Movie theaters don’t need to be locked in mortal conflict with Netflix, a panel of exhibitors, filmmakers and studio suits argued at the Toronto International Film Festival on Friday.
In fact, films such as “The Outlaw King” and “Bright” are welcome in multiplexes, National Association of Theatre Owners CEO John Fithian maintained.
“The movie theater door is open to Netflix,” said Fithian, who is the exhibition industry’s chief lobbyist. That invitation comes with an important caveat: Fithian wants Netflix to release its movies in theaters before offering them to their subscribers.
“Respect the models that work,” he said, noting that the box office is currently breaking records at the same time that Netflix’s stock is on a tear and subscription services are more popular than ever.
Fithian was joined on stage at Toronto’s Glenn Gould Studio by 20th Century Fox domestic distribution chief Chris Aronson, “A Fantastic Woman” director Sebastián Lelio, “The Front Runner” producer Helen Estabrook, and Cineplex CEO Ellis Jacob. The group argued that in the era of peak TV and binge-watching, cinemas are still vital.
“Filmmaking has always been about inspiration,” said Lelio. “I want to come out of cinema inspired. I want to be more hungry for life. I want to feel that energy.”
Aronson noted that movies have always been challenged by emerging forms of media — from television to video games — without ever dying off.
“Things have always changed, but they haven’t changed as fast as they are changing now,” said Aronson. “I look at streaming as yet another challenge. That challenge is one that we should be up to meeting…there is no tolerance for subpar films.”
Many of the people on the hour-long panel had skin in the game — they put a roof over their heads because people go to the movies. They maintained, however, that releasing a movie in theaters raises awareness and makes them more of events.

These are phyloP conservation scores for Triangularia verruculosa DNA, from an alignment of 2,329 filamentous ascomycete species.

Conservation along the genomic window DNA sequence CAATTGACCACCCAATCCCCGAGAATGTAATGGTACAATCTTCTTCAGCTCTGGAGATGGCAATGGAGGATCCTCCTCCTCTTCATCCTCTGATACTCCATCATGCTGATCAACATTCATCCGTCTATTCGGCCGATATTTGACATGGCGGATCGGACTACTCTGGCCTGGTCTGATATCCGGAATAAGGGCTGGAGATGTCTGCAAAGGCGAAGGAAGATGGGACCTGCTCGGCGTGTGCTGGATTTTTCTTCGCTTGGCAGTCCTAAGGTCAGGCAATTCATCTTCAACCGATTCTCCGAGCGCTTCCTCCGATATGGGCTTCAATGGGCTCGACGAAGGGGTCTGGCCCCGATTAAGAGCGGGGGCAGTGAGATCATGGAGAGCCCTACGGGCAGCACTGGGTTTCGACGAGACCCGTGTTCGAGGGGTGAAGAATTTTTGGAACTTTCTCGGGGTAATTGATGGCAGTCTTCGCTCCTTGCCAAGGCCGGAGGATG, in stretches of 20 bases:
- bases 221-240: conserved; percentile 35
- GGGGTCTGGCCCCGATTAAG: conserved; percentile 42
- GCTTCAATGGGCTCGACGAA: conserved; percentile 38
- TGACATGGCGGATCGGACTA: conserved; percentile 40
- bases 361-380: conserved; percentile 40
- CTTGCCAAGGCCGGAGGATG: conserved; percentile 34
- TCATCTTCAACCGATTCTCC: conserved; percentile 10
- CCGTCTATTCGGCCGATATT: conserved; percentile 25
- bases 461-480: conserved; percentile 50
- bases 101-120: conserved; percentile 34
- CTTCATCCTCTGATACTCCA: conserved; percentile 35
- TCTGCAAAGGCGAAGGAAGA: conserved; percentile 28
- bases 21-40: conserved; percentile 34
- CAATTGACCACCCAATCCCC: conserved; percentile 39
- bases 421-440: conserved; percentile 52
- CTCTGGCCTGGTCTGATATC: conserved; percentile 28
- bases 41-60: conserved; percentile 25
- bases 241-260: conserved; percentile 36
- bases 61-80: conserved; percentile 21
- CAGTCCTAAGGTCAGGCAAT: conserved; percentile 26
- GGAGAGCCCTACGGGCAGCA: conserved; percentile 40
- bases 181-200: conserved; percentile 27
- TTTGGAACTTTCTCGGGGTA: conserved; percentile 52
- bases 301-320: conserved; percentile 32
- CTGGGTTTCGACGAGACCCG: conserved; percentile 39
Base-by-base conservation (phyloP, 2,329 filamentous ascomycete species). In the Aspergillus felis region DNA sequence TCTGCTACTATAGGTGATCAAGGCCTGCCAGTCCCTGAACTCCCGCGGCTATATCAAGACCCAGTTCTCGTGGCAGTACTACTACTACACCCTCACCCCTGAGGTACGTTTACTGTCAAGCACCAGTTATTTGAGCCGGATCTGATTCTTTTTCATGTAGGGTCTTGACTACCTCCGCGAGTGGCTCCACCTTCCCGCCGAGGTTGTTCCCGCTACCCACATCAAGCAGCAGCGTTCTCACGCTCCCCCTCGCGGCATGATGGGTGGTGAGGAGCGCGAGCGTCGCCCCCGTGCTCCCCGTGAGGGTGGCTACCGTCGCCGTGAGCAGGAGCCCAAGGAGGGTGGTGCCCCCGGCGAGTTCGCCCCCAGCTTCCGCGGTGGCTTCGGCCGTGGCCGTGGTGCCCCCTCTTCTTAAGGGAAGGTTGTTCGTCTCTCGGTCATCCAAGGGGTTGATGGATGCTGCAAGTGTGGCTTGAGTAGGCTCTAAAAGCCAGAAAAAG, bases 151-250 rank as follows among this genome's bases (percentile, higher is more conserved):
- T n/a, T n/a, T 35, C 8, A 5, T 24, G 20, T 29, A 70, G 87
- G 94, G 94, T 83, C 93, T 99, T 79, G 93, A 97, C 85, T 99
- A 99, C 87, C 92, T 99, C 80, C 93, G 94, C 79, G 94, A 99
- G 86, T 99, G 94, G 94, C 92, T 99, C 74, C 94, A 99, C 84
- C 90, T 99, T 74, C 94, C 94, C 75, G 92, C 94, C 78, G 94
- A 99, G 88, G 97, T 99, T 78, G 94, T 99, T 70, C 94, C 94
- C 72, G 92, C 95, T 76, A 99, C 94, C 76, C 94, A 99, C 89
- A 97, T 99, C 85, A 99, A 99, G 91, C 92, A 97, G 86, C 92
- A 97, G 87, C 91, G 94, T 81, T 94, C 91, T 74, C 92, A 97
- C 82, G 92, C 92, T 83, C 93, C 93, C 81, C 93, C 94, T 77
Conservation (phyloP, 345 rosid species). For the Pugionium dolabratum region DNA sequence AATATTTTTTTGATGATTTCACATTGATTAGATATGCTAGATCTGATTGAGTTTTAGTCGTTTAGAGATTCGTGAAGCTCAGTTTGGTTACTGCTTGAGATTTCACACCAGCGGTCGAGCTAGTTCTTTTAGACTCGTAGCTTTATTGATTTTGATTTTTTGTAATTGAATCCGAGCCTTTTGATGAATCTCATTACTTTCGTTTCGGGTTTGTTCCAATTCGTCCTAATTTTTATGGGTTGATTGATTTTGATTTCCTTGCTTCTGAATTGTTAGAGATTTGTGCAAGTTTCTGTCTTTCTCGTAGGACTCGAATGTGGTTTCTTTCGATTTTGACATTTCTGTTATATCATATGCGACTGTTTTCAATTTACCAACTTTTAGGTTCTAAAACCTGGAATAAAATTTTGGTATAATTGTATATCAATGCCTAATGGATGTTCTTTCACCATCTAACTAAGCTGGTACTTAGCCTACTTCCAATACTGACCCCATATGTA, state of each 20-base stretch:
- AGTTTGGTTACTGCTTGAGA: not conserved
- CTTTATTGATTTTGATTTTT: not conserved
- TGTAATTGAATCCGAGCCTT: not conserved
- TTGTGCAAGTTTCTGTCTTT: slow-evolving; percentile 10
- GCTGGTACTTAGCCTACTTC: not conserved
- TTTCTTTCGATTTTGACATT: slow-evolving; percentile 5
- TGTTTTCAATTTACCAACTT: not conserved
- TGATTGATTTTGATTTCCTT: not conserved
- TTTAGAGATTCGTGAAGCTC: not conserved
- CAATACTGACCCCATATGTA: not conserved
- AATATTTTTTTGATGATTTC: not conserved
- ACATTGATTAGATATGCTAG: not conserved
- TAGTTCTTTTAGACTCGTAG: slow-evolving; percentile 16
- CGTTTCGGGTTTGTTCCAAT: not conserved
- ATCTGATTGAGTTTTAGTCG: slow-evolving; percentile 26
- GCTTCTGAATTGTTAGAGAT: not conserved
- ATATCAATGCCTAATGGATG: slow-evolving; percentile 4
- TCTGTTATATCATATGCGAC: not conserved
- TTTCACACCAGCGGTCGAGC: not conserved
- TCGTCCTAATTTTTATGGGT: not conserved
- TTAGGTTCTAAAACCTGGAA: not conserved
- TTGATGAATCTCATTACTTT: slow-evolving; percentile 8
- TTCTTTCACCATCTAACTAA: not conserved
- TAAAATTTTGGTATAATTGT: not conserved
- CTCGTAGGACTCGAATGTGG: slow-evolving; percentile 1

Though the panelists were supportive of the cinema experience, they had positive things to say about streaming services. Estabrook argued that the new platforms are enabling movies, particularly smaller films, to find audiences
“It has opened up ways for seeing more content,” said Estabrook.
As competition has intensified for audiences’ attention, studios are finally beginning to get the message that diversity can be a valid business strategy. The box office success of “Black Panther,” “Ocean’s 8,” and “Crazy Rich Asians” has demonstrated the power of casting women and minorities in starring roles. Lelio argued that “A Fantastic Woman,” which depicts a young transgender woman in Chile, was able to attract a bigger audience because it told a story that hadn’t been seen before on screen.
“For me, diversity should be the new normality,” said Lelio. “We should embrace the complexity of life, and diversity plays a big role in that.”
Despite the increased emphasis on having diverse casts, the panelists acknowledged that foreign films still struggle to connect with audiences. A big problem, they said, is the subtitles. People don’t want to read them.
What you’re seeing, Aronson argued, is “…the dumbing down of the audience.”
“When you look at the current political landscape, you understand that,” he added.
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